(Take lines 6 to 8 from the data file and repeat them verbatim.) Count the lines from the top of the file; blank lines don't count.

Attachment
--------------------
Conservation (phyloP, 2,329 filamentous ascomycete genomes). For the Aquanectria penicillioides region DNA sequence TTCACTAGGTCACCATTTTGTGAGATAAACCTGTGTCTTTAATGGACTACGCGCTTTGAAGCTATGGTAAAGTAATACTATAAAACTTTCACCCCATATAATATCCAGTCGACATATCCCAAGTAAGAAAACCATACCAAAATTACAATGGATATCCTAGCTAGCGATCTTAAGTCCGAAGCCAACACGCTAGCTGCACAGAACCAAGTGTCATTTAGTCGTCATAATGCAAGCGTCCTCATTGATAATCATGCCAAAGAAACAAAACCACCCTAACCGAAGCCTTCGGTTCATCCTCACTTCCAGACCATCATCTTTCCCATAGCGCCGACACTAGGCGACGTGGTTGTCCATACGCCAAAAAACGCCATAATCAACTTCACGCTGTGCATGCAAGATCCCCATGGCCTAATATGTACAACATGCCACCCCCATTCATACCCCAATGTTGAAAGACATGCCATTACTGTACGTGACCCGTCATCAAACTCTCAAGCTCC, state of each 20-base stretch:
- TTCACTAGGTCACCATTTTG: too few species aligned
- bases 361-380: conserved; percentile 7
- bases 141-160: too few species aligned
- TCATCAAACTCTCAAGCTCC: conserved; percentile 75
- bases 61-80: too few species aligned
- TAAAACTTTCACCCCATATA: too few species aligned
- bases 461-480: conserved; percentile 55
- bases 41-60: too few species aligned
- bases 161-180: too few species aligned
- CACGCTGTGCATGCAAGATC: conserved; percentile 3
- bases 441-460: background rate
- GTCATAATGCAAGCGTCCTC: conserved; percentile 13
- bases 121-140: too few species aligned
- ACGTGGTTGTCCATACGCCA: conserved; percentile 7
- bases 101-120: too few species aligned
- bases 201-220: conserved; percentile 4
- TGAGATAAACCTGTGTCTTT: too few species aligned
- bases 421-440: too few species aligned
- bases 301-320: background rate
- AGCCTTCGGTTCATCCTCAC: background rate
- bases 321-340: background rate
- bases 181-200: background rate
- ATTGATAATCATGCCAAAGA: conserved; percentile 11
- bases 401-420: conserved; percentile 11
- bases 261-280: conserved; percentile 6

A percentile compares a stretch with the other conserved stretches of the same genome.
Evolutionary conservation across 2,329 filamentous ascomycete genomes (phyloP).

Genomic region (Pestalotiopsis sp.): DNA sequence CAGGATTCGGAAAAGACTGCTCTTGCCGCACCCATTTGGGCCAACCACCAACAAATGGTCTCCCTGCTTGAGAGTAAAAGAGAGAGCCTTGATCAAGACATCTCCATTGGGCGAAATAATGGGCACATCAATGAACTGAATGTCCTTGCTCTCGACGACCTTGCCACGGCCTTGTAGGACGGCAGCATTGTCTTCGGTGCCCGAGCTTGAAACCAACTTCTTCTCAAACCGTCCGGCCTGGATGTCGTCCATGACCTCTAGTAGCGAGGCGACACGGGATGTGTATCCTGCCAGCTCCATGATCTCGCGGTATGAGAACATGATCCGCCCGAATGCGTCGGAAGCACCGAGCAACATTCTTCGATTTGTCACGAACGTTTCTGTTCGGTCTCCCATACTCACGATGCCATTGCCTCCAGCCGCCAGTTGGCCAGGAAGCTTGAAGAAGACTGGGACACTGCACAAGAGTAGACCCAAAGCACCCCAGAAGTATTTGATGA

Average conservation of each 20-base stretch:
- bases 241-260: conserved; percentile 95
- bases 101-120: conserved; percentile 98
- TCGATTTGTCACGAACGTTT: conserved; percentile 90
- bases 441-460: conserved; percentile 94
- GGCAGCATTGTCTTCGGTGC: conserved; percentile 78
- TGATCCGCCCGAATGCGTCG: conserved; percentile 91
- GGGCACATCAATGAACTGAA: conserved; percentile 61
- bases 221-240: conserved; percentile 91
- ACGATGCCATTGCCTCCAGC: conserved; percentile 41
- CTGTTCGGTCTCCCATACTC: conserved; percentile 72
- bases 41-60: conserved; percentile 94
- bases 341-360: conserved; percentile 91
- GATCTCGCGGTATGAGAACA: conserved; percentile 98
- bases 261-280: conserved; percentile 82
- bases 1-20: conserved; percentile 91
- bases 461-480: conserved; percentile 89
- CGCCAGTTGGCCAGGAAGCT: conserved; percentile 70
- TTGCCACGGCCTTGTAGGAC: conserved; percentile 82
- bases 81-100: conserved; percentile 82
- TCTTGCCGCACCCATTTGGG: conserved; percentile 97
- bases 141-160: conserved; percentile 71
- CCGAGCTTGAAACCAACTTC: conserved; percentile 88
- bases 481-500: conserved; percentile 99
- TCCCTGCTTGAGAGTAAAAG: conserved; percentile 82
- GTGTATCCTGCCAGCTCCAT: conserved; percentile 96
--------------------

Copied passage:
- bases 61-80: too few species aligned
- TAAAACTTTCACCCCATATA: too few species aligned
- bases 461-480: conserved; percentile 55